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Mon, 12/05/2011 - 12:29
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Dev Anand, the debonair Indian Hindi film hero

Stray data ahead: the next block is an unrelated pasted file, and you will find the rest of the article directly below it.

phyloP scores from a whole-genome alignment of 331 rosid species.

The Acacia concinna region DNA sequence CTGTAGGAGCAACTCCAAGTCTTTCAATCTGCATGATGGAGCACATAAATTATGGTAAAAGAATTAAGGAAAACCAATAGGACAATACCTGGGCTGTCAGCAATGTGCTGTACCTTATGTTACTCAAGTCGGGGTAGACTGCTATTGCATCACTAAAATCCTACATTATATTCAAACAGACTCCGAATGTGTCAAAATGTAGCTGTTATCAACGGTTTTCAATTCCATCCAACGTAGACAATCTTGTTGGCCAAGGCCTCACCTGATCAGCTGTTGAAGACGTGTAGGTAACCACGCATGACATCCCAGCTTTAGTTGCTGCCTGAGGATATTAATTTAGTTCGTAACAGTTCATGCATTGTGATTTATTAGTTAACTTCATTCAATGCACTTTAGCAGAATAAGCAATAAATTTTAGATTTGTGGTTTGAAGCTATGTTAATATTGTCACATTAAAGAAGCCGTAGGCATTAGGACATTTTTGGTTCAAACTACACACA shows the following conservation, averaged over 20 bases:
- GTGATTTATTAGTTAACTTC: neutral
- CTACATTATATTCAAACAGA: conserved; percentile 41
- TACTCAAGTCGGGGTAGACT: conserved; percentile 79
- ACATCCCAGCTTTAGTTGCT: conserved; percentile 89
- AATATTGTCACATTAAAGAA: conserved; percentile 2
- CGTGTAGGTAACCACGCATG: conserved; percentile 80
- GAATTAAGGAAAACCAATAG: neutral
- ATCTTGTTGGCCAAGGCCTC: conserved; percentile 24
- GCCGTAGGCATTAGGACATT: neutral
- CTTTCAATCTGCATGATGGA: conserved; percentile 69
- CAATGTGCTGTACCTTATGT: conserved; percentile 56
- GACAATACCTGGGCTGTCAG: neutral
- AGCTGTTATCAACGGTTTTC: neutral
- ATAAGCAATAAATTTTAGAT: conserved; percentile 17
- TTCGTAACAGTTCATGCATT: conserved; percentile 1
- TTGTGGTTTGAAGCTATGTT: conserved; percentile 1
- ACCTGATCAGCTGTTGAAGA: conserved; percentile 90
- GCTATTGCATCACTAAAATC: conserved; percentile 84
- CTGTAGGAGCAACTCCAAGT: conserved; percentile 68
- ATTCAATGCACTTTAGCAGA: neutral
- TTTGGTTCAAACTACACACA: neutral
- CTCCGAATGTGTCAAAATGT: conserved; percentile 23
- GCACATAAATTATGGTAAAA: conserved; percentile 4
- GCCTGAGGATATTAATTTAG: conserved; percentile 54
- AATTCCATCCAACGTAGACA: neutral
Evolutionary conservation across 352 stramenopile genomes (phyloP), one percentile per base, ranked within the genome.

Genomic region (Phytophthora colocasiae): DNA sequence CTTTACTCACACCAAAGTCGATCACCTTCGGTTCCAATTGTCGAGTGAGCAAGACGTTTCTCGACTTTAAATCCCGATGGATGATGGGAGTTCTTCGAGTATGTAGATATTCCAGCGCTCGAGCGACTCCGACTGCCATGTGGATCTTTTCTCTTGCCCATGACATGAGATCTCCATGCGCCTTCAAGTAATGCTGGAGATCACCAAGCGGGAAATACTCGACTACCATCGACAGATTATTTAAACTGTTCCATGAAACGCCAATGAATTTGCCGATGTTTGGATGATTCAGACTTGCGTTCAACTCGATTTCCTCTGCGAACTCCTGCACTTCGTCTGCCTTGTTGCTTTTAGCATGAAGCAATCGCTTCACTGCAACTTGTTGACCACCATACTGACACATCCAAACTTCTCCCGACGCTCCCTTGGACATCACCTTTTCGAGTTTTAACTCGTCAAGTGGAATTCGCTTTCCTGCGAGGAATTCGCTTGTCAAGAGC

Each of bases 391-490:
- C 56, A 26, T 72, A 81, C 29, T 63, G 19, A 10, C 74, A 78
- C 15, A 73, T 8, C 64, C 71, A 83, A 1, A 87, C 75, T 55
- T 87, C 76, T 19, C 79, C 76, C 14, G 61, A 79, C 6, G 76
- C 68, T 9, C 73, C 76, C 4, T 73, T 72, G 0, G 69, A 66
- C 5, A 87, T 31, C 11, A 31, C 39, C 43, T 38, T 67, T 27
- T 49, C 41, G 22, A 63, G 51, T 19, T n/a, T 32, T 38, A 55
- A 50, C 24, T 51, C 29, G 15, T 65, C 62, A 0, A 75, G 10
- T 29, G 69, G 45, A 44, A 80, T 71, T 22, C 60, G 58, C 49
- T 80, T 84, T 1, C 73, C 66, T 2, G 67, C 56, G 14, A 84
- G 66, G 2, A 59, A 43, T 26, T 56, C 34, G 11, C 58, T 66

Mumbai, Dec 5 (PTI) Dev Anand, the debonair Indian Hindi film hero, whose signature puff hair and swagger enchanted fans across generations, outlived many of his contemporaries with his infectious zeal for life and cinema. The charismatic star lived by the philosophy of "Main Zindagi Ka Saath Nibhata chala gaya, har fikar ko dhuen mein udata chala gaya (I moved on keeping abreast with life, every problem I blew away with rings of smoke," a song written for him by friend Sahir Ludhiyanwi in the 1961 film "Hum Dono" (We Two). The 88-year-old versatile actor-filmmaker, who passed away in London Saturday night, has left an indelible mark on his fans with his style of dialogue delivery, tilted hats and a penchant for nodding while speaking. His latest project "Chargsheet" was released in September. He was planning a sequel to his cult hit 'Hare Rama Hare Krishna'. In his last interview to PTI on his 88th birthday this September, Dev Anand had said, "My life is the same and I am at a beautiful stage at 88. I am as excited (today) as I was in my 20s." There has always been a hint of romance and intrigue in Dev Anand's personal and professional life which made him a living legend. Keeping up with his image of an evergreen star, the actor had said that he wanted to be reborn as Dev Anand. In an interview to PTI last year, he had said, "I am always in a rush because time is slipping away and I am chasing it, chasing it. I have so many stories to tell but where is the time. I wish I am born again as Dev Anand and people will see a young star 25 years later. That will give me some time to finish what I want to do." His films spoke of his modern sensibilities and desire to portray tomorrow's headlines today. The Bollywood legend always said that his films were an expression of his world view and hence dealt with socially-relevant subjects. The Bollywood legend redefined and enriched cinema with everlasting classics like "Guide", "Taxi Driver" and "Hum Dono". When his contemporaries like Raj Kapoor and Dilip Kumar stopped playing the leading men in movies, Dev Anand continued to woo young heroine in movies till 1983. Even though after 'Awwal Number' (1990), his movies did not do well at the box office, the evergreen hero's mantra was always to think positive. "I never give myself a chance to get depressed. I think ahead." His recent movies focused on the themes of present times like "Sau Crore" (One hundred crore or a billion), "Censor", "Mr Prime Minister" and the latest "Chargesheet" where he always played the central character. In 2007, he released his memoirs "Romancing with Life" where he admitted he has never looked back in his life, always preferring to remain optimistic and confident about future. Born Dharamdev Pishorimal Anand in Gurdaspur of undivided Punjab to a well-to-do advocate Pishorimal Anand on September 26, 1923, he graduated in English literature from the Government Law College in Lahore. He was the second of three brothers born to Kishorimal Anand. Dev's younger sister is Sheela Kanta Kapur, who is mother of cine actor Shekhar Kapur. His brothers Chetan Anand and Vijay Anand were also into filmmaking. Love for acting made Dev Anand leave his hometown and arrive in Mumbai (then Bombay), where he began working at the military censor office at Churchgate, reading letters written by soldiers to their families. His first breakthrough "Hum Ek Hain" (We are One) in 1946, with Pune's Prabhat studios, did little to boost his film career but he found a lifelong friend in fellow Indian actor-director Guru Dutt. The duo made a pact: if Dev produced a film, Guru Dutt would direct and if Guru Dutt produced a film, Dev would act in it. Dev Anand was offered his first big break by Ashok Kumar for Bombay Talkies "Ziddi" (Stubborn) co-starring Kamini Kaushal in 1948 which became a success. Always the one to think ahead, he decided to start producing after Ziddi's success by launching his own company Navketan in 1949. As promised, he signed his friend Guru Dutt to direct the crime thriller 'Baazi' (1951). This creative collaboration was a success. In the 40s, Dev Anand got a few offers to star opposite singer-actress Suraiya, an established actress of that time. While shooting these films, he became romantically involved with Suraiya. He finally proposed to Suraiya but Suraiya's maternal grandmother opposed the relationship as they were Muslim and Dev Anand Hindu. Suraiya remained unmarried all her life. He married Kalpana Kartik after meeting her on the sets of "Taxi Driver". He broke new grounds, playing a smuggler in "Jaal", absconding gang member in "Dushman" (Enemy) blackmarketeer in "Kalabazaar" (Black Market) and a murderer in "Bombay Ka Babu". Still, critics accused him of being more style than substance. But, Dev Anand proved his detractors wrong - first with a class act in "Kala Paani" (1958). Then came "Hum Dono" (1961) and he finally sealed all doubts with a nuanced performance in "Guide" (1966). Honoured in 2002 with the Dadasaheb Phalke Award, India's highest award for lifetime contribution to cinema, Dev Anand had also been politically active. He led a group of film personalities, who stood up against the 1975 Emergency imposed by then Prime Minister Indira Gandhi. He actively campaigned against her with his supporters in 1977 Parliamentary elections. He also floated a political outfit, National Party of India, which he later disbanded. PTI